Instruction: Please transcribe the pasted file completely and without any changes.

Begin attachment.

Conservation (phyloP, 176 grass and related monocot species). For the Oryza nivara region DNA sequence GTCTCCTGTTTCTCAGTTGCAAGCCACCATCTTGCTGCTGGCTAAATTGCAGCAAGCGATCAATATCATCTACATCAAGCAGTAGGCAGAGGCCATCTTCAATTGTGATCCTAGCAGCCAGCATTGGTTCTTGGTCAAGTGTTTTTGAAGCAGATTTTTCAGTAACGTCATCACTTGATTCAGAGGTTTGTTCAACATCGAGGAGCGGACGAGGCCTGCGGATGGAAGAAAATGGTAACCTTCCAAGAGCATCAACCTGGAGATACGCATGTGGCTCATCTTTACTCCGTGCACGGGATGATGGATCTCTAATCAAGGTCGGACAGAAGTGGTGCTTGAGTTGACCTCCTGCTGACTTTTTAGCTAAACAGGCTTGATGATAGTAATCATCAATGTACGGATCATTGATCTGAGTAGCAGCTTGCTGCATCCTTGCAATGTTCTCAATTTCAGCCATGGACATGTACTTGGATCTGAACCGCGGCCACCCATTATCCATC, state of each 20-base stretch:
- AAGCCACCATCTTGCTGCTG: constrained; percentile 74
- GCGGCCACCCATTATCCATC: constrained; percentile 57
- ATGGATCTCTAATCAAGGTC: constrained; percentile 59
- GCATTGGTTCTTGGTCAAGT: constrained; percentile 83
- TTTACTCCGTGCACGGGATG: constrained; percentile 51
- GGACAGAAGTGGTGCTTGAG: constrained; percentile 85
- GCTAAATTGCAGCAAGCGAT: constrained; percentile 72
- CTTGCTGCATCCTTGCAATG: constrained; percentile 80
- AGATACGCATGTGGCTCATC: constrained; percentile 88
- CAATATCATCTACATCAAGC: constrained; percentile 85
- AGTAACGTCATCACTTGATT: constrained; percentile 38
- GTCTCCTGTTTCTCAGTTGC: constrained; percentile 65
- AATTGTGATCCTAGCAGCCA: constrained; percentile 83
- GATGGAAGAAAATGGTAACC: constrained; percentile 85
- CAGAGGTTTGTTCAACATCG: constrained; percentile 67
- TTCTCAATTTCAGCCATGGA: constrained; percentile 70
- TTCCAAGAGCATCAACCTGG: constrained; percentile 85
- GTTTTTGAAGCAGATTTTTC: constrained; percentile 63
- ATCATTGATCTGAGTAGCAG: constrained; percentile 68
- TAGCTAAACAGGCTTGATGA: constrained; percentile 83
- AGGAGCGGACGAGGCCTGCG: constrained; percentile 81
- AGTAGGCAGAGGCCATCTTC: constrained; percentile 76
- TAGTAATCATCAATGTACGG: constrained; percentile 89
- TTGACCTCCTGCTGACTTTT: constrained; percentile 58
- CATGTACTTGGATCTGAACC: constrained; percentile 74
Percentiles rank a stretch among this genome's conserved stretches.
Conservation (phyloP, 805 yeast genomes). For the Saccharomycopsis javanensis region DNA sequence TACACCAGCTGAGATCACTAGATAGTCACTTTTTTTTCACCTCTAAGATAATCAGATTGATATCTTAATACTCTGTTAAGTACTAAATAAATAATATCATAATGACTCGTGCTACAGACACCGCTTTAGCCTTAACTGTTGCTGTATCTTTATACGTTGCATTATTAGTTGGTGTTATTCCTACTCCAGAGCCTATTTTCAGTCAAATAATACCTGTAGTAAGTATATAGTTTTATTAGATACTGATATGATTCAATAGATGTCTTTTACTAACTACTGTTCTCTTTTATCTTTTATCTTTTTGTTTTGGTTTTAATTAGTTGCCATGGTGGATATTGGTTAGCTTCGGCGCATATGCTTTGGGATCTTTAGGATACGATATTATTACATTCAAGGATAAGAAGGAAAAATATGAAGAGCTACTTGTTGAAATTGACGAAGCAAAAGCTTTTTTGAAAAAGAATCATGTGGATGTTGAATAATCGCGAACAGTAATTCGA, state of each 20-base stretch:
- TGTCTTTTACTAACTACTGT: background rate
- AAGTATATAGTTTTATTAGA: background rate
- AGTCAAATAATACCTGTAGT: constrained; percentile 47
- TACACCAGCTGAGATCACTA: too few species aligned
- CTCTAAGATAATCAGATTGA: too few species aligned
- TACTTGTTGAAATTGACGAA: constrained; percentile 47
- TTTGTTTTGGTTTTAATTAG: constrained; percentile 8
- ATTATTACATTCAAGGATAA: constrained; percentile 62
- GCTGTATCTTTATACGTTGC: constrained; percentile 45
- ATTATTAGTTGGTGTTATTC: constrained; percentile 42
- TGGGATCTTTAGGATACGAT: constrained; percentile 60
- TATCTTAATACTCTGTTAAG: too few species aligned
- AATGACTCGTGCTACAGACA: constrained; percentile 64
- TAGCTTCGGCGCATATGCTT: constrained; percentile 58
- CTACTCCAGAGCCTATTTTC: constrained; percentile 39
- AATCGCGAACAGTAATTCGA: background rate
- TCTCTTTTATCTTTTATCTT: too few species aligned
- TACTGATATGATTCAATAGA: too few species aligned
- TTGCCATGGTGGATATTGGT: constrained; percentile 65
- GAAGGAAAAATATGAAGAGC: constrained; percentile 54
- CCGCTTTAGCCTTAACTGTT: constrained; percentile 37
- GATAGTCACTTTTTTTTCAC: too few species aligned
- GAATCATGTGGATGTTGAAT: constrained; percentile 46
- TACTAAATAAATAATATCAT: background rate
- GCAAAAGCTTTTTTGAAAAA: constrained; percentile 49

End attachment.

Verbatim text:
Conservation (phyloP, 176 grass and related monocot species). For the Oryza nivara region DNA sequence GTCTCCTGTTTCTCAGTTGCAAGCCACCATCTTGCTGCTGGCTAAATTGCAGCAAGCGATCAATATCATCTACATCAAGCAGTAGGCAGAGGCCATCTTCAATTGTGATCCTAGCAGCCAGCATTGGTTCTTGGTCAAGTGTTTTTGAAGCAGATTTTTCAGTAACGTCATCACTTGATTCAGAGGTTTGTTCAACATCGAGGAGCGGACGAGGCCTGCGGATGGAAGAAAATGGTAACCTTCCAAGAGCATCAACCTGGAGATACGCATGTGGCTCATCTTTACTCCGTGCACGGGATGATGGATCTCTAATCAAGGTCGGACAGAAGTGGTGCTTGAGTTGACCTCCTGCTGACTTTTTAGCTAAACAGGCTTGATGATAGTAATCATCAATGTACGGATCATTGATCTGAGTAGCAGCTTGCTGCATCCTTGCAATGTTCTCAATTTCAGCCATGGACATGTACTTGGATCTGAACCGCGGCCACCCATTATCCATC, state of each 20-base stretch:
- AAGCCACCATCTTGCTGCTG: constrained; percentile 74
- GCGGCCACCCATTATCCATC: constrained; percentile 57
- ATGGATCTCTAATCAAGGTC: constrained; percentile 59
- GCATTGGTTCTTGGTCAAGT: constrained; percentile 83
- TTTACTCCGTGCACGGGATG: constrained; percentile 51
- GGACAGAAGTGGTGCTTGAG: constrained; percentile 85
- GCTAAATTGCAGCAAGCGAT: constrained; percentile 72
- CTTGCTGCATCCTTGCAATG: constrained; percentile 80
- AGATACGCATGTGGCTCATC: constrained; percentile 88
- CAATATCATCTACATCAAGC: constrained; percentile 85
- AGTAACGTCATCACTTGATT: constrained; percentile 38
- GTCTCCTGTTTCTCAGTTGC: constrained; percentile 65
- AATTGTGATCCTAGCAGCCA: constrained; percentile 83
- GATGGAAGAAAATGGTAACC: constrained; percentile 85
- CAGAGGTTTGTTCAACATCG: constrained; percentile 67
- TTCTCAATTTCAGCCATGGA: constrained; percentile 70
- TTCCAAGAGCATCAACCTGG: constrained; percentile 85
- GTTTTTGAAGCAGATTTTTC: constrained; percentile 63
- ATCATTGATCTGAGTAGCAG: constrained; percentile 68
- TAGCTAAACAGGCTTGATGA: constrained; percentile 83
- AGGAGCGGACGAGGCCTGCG: constrained; percentile 81
- AGTAGGCAGAGGCCATCTTC: constrained; percentile 76
- TAGTAATCATCAATGTACGG: constrained; percentile 89
- TTGACCTCCTGCTGACTTTT: constrained; percentile 58
- CATGTACTTGGATCTGAACC: constrained; percentile 74
Percentiles rank a stretch among this genome's conserved stretches.
Conservation (phyloP, 805 yeast genomes). For the Saccharomycopsis javanensis region DNA sequence TACACCAGCTGAGATCACTAGATAGTCACTTTTTTTTCACCTCTAAGATAATCAGATTGATATCTTAATACTCTGTTAAGTACTAAATAAATAATATCATAATGACTCGTGCTACAGACACCGCTTTAGCCTTAACTGTTGCTGTATCTTTATACGTTGCATTATTAGTTGGTGTTATTCCTACTCCAGAGCCTATTTTCAGTCAAATAATACCTGTAGTAAGTATATAGTTTTATTAGATACTGATATGATTCAATAGATGTCTTTTACTAACTACTGTTCTCTTTTATCTTTTATCTTTTTGTTTTGGTTTTAATTAGTTGCCATGGTGGATATTGGTTAGCTTCGGCGCATATGCTTTGGGATCTTTAGGATACGATATTATTACATTCAAGGATAAGAAGGAAAAATATGAAGAGCTACTTGTTGAAATTGACGAAGCAAAAGCTTTTTTGAAAAAGAATCATGTGGATGTTGAATAATCGCGAACAGTAATTCGA, state of each 20-base stretch:
- TGTCTTTTACTAACTACTGT: background rate
- AAGTATATAGTTTTATTAGA: background rate
- AGTCAAATAATACCTGTAGT: constrained; percentile 47
- TACACCAGCTGAGATCACTA: too few species aligned
- CTCTAAGATAATCAGATTGA: too few species aligned
- TACTTGTTGAAATTGACGAA: constrained; percentile 47
- TTTGTTTTGGTTTTAATTAG: constrained; percentile 8
- ATTATTACATTCAAGGATAA: constrained; percentile 62
- GCTGTATCTTTATACGTTGC: constrained; percentile 45
- ATTATTAGTTGGTGTTATTC: constrained; percentile 42
- TGGGATCTTTAGGATACGAT: constrained; percentile 60
- TATCTTAATACTCTGTTAAG: too few species aligned
- AATGACTCGTGCTACAGACA: constrained; percentile 64
- TAGCTTCGGCGCATATGCTT: constrained; percentile 58
- CTACTCCAGAGCCTATTTTC: constrained; percentile 39
- AATCGCGAACAGTAATTCGA: background rate
- TCTCTTTTATCTTTTATCTT: too few species aligned
- TACTGATATGATTCAATAGA: too few species aligned
- TTGCCATGGTGGATATTGGT: constrained; percentile 65
- GAAGGAAAAATATGAAGAGC: constrained; percentile 54
- CCGCTTTAGCCTTAACTGTT: constrained; percentile 37
- GATAGTCACTTTTTTTTCAC: too few species aligned
- GAATCATGTGGATGTTGAAT: constrained; percentile 46
- TACTAAATAAATAATATCAT: background rate
- GCAAAAGCTTTTTTGAAAAA: constrained; percentile 49